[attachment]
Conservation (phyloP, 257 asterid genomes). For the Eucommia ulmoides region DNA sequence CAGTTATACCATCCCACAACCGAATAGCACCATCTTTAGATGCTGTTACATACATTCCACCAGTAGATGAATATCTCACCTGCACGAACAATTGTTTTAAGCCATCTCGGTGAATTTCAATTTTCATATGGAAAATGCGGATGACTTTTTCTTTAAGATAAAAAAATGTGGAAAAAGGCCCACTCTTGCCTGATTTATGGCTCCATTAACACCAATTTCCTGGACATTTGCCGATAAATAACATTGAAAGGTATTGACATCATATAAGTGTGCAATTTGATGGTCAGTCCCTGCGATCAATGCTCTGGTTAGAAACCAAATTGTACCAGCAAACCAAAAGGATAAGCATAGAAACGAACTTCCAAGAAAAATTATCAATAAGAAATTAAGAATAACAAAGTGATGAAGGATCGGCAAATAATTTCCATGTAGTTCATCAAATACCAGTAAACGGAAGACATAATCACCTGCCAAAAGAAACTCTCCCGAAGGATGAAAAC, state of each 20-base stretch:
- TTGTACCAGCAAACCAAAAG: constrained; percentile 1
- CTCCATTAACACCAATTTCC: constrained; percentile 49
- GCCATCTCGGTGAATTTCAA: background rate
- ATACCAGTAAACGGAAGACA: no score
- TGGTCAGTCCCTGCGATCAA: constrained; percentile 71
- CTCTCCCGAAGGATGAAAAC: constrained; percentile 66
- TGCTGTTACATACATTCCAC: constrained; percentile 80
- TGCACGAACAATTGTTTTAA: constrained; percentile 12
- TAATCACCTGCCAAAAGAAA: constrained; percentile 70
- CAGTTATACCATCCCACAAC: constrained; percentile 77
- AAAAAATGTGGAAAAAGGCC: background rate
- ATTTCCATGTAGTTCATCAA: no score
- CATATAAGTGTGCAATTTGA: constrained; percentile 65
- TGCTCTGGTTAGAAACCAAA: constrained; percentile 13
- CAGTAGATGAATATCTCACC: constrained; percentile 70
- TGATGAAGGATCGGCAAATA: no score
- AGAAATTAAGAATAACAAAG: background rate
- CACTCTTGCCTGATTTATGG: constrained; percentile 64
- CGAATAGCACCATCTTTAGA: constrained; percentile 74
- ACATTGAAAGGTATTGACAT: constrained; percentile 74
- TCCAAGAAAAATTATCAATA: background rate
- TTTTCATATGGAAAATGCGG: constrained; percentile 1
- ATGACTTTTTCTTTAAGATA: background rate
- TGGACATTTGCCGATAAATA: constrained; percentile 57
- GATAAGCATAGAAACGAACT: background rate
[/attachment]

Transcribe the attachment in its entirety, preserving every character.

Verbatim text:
Conservation (phyloP, 257 asterid genomes). For the Eucommia ulmoides region DNA sequence CAGTTATACCATCCCACAACCGAATAGCACCATCTTTAGATGCTGTTACATACATTCCACCAGTAGATGAATATCTCACCTGCACGAACAATTGTTTTAAGCCATCTCGGTGAATTTCAATTTTCATATGGAAAATGCGGATGACTTTTTCTTTAAGATAAAAAAATGTGGAAAAAGGCCCACTCTTGCCTGATTTATGGCTCCATTAACACCAATTTCCTGGACATTTGCCGATAAATAACATTGAAAGGTATTGACATCATATAAGTGTGCAATTTGATGGTCAGTCCCTGCGATCAATGCTCTGGTTAGAAACCAAATTGTACCAGCAAACCAAAAGGATAAGCATAGAAACGAACTTCCAAGAAAAATTATCAATAAGAAATTAAGAATAACAAAGTGATGAAGGATCGGCAAATAATTTCCATGTAGTTCATCAAATACCAGTAAACGGAAGACATAATCACCTGCCAAAAGAAACTCTCCCGAAGGATGAAAAC, state of each 20-base stretch:
- TTGTACCAGCAAACCAAAAG: constrained; percentile 1
- CTCCATTAACACCAATTTCC: constrained; percentile 49
- GCCATCTCGGTGAATTTCAA: background rate
- ATACCAGTAAACGGAAGACA: no score
- TGGTCAGTCCCTGCGATCAA: constrained; percentile 71
- CTCTCCCGAAGGATGAAAAC: constrained; percentile 66
- TGCTGTTACATACATTCCAC: constrained; percentile 80
- TGCACGAACAATTGTTTTAA: constrained; percentile 12
- TAATCACCTGCCAAAAGAAA: constrained; percentile 70
- CAGTTATACCATCCCACAAC: constrained; percentile 77
- AAAAAATGTGGAAAAAGGCC: background rate
- ATTTCCATGTAGTTCATCAA: no score
- CATATAAGTGTGCAATTTGA: constrained; percentile 65
- TGCTCTGGTTAGAAACCAAA: constrained; percentile 13
- CAGTAGATGAATATCTCACC: constrained; percentile 70
- TGATGAAGGATCGGCAAATA: no score
- AGAAATTAAGAATAACAAAG: background rate
- CACTCTTGCCTGATTTATGG: constrained; percentile 64
- CGAATAGCACCATCTTTAGA: constrained; percentile 74
- ACATTGAAAGGTATTGACAT: constrained; percentile 74
- TCCAAGAAAAATTATCAATA: background rate
- TTTTCATATGGAAAATGCGG: constrained; percentile 1
- ATGACTTTTTCTTTAAGATA: background rate
- TGGACATTTGCCGATAAATA: constrained; percentile 57
- GATAAGCATAGAAACGAACT: background rate